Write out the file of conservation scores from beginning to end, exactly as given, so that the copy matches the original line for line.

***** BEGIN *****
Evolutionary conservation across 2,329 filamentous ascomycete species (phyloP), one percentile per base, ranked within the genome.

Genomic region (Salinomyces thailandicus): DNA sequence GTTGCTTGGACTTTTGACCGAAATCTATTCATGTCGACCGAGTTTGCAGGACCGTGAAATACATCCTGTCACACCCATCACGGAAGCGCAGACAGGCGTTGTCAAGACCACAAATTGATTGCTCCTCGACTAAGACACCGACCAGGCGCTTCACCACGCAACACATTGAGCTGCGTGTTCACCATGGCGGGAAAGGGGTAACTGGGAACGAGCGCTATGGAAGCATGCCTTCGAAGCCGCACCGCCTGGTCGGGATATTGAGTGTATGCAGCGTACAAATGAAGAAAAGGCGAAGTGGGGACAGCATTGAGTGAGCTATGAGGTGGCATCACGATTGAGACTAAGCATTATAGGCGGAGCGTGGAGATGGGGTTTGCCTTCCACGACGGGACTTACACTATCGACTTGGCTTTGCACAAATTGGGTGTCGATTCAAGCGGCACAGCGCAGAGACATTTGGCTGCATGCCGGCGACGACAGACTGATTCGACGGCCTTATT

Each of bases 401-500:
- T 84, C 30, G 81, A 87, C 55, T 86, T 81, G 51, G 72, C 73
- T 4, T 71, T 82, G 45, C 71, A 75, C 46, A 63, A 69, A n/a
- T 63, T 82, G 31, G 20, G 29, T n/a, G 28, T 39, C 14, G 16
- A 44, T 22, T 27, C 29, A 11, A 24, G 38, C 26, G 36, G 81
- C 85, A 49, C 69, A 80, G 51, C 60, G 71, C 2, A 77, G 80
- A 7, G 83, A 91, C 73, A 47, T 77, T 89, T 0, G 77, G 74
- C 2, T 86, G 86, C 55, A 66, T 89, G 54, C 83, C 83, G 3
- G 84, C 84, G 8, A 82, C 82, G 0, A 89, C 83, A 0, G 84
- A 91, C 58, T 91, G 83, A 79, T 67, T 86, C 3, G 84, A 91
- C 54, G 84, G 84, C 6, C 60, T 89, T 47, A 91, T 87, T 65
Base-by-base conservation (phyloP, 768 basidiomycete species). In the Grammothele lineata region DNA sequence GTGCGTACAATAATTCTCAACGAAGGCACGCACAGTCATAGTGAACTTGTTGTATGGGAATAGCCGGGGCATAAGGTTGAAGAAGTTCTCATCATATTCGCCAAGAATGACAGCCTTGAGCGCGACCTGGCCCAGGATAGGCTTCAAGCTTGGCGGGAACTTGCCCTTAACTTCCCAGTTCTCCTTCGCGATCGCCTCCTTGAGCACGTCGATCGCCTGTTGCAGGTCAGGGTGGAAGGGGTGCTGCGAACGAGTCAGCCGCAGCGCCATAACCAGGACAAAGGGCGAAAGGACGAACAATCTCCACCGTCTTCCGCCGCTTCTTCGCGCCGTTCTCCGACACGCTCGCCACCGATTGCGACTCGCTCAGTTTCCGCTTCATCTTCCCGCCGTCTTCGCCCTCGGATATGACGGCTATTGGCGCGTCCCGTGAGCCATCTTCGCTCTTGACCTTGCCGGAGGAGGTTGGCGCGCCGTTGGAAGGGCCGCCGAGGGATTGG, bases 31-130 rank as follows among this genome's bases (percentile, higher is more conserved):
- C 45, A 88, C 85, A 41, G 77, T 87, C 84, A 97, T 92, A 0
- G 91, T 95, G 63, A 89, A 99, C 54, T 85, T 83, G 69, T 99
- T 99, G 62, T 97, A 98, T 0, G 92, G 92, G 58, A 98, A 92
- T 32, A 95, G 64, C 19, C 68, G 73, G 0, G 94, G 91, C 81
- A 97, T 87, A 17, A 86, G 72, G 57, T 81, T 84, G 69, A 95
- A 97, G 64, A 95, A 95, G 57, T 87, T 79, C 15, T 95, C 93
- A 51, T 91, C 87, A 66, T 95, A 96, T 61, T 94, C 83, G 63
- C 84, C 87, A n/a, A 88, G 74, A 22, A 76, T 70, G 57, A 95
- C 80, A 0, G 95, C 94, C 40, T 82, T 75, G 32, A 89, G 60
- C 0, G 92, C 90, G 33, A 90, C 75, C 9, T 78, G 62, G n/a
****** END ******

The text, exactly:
Evolutionary conservation across 2,329 filamentous ascomycete species (phyloP), one percentile per base, ranked within the genome.

Genomic region (Salinomyces thailandicus): DNA sequence GTTGCTTGGACTTTTGACCGAAATCTATTCATGTCGACCGAGTTTGCAGGACCGTGAAATACATCCTGTCACACCCATCACGGAAGCGCAGACAGGCGTTGTCAAGACCACAAATTGATTGCTCCTCGACTAAGACACCGACCAGGCGCTTCACCACGCAACACATTGAGCTGCGTGTTCACCATGGCGGGAAAGGGGTAACTGGGAACGAGCGCTATGGAAGCATGCCTTCGAAGCCGCACCGCCTGGTCGGGATATTGAGTGTATGCAGCGTACAAATGAAGAAAAGGCGAAGTGGGGACAGCATTGAGTGAGCTATGAGGTGGCATCACGATTGAGACTAAGCATTATAGGCGGAGCGTGGAGATGGGGTTTGCCTTCCACGACGGGACTTACACTATCGACTTGGCTTTGCACAAATTGGGTGTCGATTCAAGCGGCACAGCGCAGAGACATTTGGCTGCATGCCGGCGACGACAGACTGATTCGACGGCCTTATT

Each of bases 401-500:
- T 84, C 30, G 81, A 87, C 55, T 86, T 81, G 51, G 72, C 73
- T 4, T 71, T 82, G 45, C 71, A 75, C 46, A 63, A 69, A n/a
- T 63, T 82, G 31, G 20, G 29, T n/a, G 28, T 39, C 14, G 16
- A 44, T 22, T 27, C 29, A 11, A 24, G 38, C 26, G 36, G 81
- C 85, A 49, C 69, A 80, G 51, C 60, G 71, C 2, A 77, G 80
- A 7, G 83, A 91, C 73, A 47, T 77, T 89, T 0, G 77, G 74
- C 2, T 86, G 86, C 55, A 66, T 89, G 54, C 83, C 83, G 3
- G 84, C 84, G 8, A 82, C 82, G 0, A 89, C 83, A 0, G 84
- A 91, C 58, T 91, G 83, A 79, T 67, T 86, C 3, G 84, A 91
- C 54, G 84, G 84, C 6, C 60, T 89, T 47, A 91, T 87, T 65
Base-by-base conservation (phyloP, 768 basidiomycete species). In the Grammothele lineata region DNA sequence GTGCGTACAATAATTCTCAACGAAGGCACGCACAGTCATAGTGAACTTGTTGTATGGGAATAGCCGGGGCATAAGGTTGAAGAAGTTCTCATCATATTCGCCAAGAATGACAGCCTTGAGCGCGACCTGGCCCAGGATAGGCTTCAAGCTTGGCGGGAACTTGCCCTTAACTTCCCAGTTCTCCTTCGCGATCGCCTCCTTGAGCACGTCGATCGCCTGTTGCAGGTCAGGGTGGAAGGGGTGCTGCGAACGAGTCAGCCGCAGCGCCATAACCAGGACAAAGGGCGAAAGGACGAACAATCTCCACCGTCTTCCGCCGCTTCTTCGCGCCGTTCTCCGACACGCTCGCCACCGATTGCGACTCGCTCAGTTTCCGCTTCATCTTCCCGCCGTCTTCGCCCTCGGATATGACGGCTATTGGCGCGTCCCGTGAGCCATCTTCGCTCTTGACCTTGCCGGAGGAGGTTGGCGCGCCGTTGGAAGGGCCGCCGAGGGATTGG, bases 31-130 rank as follows among this genome's bases (percentile, higher is more conserved):
- C 45, A 88, C 85, A 41, G 77, T 87, C 84, A 97, T 92, A 0
- G 91, T 95, G 63, A 89, A 99, C 54, T 85, T 83, G 69, T 99
- T 99, G 62, T 97, A 98, T 0, G 92, G 92, G 58, A 98, A 92
- T 32, A 95, G 64, C 19, C 68, G 73, G 0, G 94, G 91, C 81
- A 97, T 87, A 17, A 86, G 72, G 57, T 81, T 84, G 69, A 95
- A 97, G 64, A 95, A 95, G 57, T 87, T 79, C 15, T 95, C 93
- A 51, T 91, C 87, A 66, T 95, A 96, T 61, T 94, C 83, G 63
- C 84, C 87, A n/a, A 88, G 74, A 22, A 76, T 70, G 57, A 95
- C 80, A 0, G 95, C 94, C 40, T 82, T 75, G 32, A 89, G 60
- C 0, G 92, C 90, G 33, A 90, C 75, C 9, T 78, G 62, G n/a